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#178
Poll - SPG (Submersible Pressure Gauge) blow out
PhilB - 5/03/2016 2:09 PM
Category: Equipment
Replies: 12

Just a poll please.

1. Has anyone seen first hand an SPG blow out the glass cover when initially pressurizing the system? Some agencies teach to point the gage glass away from human faces until after you pressurize the system and check for leaks.

2. Has anyone seen a blow-out plug on the back of the gage housing which would make this practice even more dangerous? One Australian site referenced such a device. terrigaldive.com.au/terrigal-dive-news-14th-may-2015/
#16909
LatitudeAdjustment - 5/03/2016 5:50 PM
I saw an instructor telling a student that and wondered the same thing.

I’ve been diving off and on since 1962 and have no 1st, 2nd or 3rd hand knowledge of this ever happening, not even on a dive trip with alcohol involved. Burst disc and o-rings yes! Underwater ghost stories, yes. No exploding SPD from either end!
#161
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danbowkley - 5/03/2016 10:26 PM
Same here. I did watch a youtube vid recently in which an instructor I’d call reputable basically said that very old SPGs had this problem but that anything even remotely recent (with the blowout plug on the back) would fail via that route. Personally I just let it hang down and stabilize before I pick it up, either way nothing would be headed for my face.
#178
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PhilB - 5/04/2016 8:51 AM
Thanks
#2169
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Resqdivemedic - 5/04/2016 11:02 AM
I just finished my Divemaster class and they wanted us to face the SPG inward inside the BCD when pressurizing the reg. I was told it was done because if there is a failure of the SPG/Console it would contain the blast. Never questioned it but now this topic came up it has ne thinking about it. This goes along with the videos I’ve seen of the skill as well.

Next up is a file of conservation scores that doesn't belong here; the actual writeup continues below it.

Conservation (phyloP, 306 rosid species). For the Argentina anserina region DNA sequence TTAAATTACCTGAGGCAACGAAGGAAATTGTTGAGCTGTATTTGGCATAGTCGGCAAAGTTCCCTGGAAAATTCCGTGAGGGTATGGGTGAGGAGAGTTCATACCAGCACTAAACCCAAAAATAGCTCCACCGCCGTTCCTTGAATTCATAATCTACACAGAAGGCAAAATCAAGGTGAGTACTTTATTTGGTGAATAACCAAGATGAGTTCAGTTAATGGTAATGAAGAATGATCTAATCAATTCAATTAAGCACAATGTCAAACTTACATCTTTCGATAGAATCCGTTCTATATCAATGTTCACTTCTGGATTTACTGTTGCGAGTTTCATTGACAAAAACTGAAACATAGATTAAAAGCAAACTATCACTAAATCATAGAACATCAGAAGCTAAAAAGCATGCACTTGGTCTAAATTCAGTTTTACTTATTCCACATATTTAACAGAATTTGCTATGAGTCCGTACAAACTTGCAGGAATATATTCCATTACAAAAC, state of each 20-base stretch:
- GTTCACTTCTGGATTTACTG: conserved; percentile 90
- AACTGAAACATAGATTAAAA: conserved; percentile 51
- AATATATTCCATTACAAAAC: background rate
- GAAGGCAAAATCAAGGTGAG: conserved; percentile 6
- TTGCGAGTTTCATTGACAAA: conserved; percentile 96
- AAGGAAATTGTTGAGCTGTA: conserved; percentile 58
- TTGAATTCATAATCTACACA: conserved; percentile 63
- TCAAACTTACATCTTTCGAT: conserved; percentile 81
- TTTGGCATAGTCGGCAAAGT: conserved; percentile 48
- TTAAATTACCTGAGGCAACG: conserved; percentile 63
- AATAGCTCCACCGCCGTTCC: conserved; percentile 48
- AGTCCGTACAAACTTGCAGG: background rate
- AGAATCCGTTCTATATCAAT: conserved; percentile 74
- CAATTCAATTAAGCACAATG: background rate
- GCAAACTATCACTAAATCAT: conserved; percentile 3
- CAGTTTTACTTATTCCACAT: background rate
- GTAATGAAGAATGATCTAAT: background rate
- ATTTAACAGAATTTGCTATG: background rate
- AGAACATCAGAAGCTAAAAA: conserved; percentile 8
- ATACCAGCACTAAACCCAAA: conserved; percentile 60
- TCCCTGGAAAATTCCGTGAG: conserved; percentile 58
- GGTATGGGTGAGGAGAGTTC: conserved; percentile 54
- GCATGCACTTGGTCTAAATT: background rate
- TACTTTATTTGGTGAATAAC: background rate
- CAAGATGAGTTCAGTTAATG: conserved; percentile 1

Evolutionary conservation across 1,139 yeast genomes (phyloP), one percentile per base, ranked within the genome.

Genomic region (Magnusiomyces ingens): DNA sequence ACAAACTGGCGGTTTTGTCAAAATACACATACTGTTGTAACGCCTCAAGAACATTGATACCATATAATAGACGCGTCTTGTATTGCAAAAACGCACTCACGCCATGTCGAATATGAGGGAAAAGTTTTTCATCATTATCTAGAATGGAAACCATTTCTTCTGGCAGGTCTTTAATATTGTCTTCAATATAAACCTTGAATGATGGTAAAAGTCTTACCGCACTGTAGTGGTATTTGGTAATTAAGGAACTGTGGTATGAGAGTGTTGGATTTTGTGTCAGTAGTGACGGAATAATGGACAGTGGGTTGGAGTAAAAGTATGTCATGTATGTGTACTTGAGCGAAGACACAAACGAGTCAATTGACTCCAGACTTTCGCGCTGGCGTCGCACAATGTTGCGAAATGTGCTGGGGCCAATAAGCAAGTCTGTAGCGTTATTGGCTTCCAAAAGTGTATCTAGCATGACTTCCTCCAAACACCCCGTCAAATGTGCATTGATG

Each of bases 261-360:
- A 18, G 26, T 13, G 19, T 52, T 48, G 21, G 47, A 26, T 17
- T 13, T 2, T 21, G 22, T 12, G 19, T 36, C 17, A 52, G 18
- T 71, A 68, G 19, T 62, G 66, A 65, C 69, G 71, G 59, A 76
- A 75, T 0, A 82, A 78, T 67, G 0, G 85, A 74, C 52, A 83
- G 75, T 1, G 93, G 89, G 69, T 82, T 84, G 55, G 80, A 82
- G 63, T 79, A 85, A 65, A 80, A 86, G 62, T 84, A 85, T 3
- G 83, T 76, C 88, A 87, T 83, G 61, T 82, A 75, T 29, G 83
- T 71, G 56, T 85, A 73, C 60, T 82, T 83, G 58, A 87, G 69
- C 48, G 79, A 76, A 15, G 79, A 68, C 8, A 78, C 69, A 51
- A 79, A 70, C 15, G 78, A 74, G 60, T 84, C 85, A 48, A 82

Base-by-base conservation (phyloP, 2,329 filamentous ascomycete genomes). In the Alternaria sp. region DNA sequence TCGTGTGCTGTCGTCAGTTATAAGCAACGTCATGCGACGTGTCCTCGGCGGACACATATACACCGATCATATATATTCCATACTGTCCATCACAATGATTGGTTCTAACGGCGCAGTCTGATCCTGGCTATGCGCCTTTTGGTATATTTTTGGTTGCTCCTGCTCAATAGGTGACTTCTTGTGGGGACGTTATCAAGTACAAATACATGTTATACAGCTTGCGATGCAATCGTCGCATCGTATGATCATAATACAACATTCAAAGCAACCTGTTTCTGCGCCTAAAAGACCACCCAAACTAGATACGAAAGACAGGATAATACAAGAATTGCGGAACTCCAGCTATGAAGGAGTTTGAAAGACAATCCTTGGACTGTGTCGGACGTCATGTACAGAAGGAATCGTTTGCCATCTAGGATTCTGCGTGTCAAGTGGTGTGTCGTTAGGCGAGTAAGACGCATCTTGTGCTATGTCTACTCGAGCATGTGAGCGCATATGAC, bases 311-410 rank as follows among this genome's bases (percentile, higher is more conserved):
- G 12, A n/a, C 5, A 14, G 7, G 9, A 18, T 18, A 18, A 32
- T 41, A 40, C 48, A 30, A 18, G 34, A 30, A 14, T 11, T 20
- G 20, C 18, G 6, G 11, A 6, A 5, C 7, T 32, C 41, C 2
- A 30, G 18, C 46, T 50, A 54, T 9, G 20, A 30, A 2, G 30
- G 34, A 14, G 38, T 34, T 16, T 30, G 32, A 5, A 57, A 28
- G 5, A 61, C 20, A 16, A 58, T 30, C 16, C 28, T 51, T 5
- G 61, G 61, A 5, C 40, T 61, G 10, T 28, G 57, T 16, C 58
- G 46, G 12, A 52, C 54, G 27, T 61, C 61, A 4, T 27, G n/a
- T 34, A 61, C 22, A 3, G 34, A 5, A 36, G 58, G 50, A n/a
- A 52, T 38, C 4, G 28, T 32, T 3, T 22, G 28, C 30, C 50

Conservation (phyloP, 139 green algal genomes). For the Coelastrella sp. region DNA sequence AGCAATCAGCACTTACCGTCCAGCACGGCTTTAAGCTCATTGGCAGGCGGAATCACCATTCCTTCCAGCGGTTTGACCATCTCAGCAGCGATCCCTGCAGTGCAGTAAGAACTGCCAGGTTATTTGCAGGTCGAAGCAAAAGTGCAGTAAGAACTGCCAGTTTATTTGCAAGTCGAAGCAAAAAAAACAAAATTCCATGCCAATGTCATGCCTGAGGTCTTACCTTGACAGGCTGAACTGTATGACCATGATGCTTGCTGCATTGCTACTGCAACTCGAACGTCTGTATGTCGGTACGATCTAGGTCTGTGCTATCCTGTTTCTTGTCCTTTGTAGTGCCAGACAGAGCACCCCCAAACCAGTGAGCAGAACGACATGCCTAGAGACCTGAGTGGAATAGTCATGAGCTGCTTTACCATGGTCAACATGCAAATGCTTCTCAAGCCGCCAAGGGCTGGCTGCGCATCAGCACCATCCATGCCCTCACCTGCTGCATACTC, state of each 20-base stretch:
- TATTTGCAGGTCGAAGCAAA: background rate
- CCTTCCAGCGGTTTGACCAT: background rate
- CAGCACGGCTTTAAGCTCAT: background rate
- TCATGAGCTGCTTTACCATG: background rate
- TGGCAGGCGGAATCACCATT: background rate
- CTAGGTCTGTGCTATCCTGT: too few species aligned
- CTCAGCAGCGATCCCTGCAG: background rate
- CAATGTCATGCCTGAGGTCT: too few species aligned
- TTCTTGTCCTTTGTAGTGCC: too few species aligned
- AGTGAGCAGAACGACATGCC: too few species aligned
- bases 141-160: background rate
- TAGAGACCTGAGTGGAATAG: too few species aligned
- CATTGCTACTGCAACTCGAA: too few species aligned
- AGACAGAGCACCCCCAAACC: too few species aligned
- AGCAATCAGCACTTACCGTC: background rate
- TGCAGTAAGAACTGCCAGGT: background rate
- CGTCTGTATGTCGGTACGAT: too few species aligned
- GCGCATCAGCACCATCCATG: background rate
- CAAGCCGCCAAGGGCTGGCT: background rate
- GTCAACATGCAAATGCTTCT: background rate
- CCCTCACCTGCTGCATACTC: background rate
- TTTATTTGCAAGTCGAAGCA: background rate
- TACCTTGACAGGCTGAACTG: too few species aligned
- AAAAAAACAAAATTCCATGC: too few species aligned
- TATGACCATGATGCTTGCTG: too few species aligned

#178
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PhilB - 5/04/2016 11:20 AM
Thanks Bob. I have seen a lot of recent chatter regarding the peanut gages especially on pony bottles and rebreather equipment having problems but not so much on the regular console sized gages shattering or even failing.
#756
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Sonnylynnvick75 - 5/04/2016 4:20 PM
The only problem I’ve had was the burst disc leaking on my SPG and I had to replace the entire gauge, no big deal. I just always let it hang to the side so theres no worry either way.
#178
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PhilB - 5/04/2016 4:41 PM
Thanks Sonny.
#2169
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Resqdivemedic - 5/04/2016 5:50 PM
Did some research and found it has happened but it was with older SPGs. Another point of failure is the connection between the SPG and hose, if its not tight it can separate. No shrapnel causing injury but it has happened during a dive. They lost the console but were able to surface with enough air.
#2212
M-i-k-e - 5/04/2016 6:24 PM
I bought an TUSA SPG from leisurepro a few years ago. Fortunately I had the good sense to put it it a trash barrel full of water the first time I pressurized it. It basically blew up into a couple dozen pieces! So i dont think it would have made much of a difference which way I faced it!
#2632
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John_giu - 5/26/2016 10:43 PM
No, but I do purge my second stage as I open the tank valve. Both probably urban legend.
Actually I have a habit of watching the gauge to check tank pressure.
Still better the getting hit in the eye with glass.
#822
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Diver_Diva - 5/26/2016 11:36 PM
Wow - this is the first time I have ever heard of that happening.

I bought a new SPG about a year ago because the glass on the old one was so scratched up I could barely read it. But I never had a problem with either one of them.
#326
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TLC - 11/04/2016 12:22 PM
In the link given by Phil, the SPG at the bottom shows a safety relief - a orange O’ring in this example. If you were to dig out that O’ring on that model it just has a series of small holes to vent off any excess gas in the unlikely event the mechanism fails. Opening your cylinder slowly would be wise option, and the hose is more likely to fail than the SPG.

The main face of an SPG is not pressurised. If the SPG has a vent, it will not come out like a bullet - that wouldn’t be an improvement in safety would it? You should keep your hand clear of the back, and in some case the top of the SPG, although the SPG will typically be in a housing.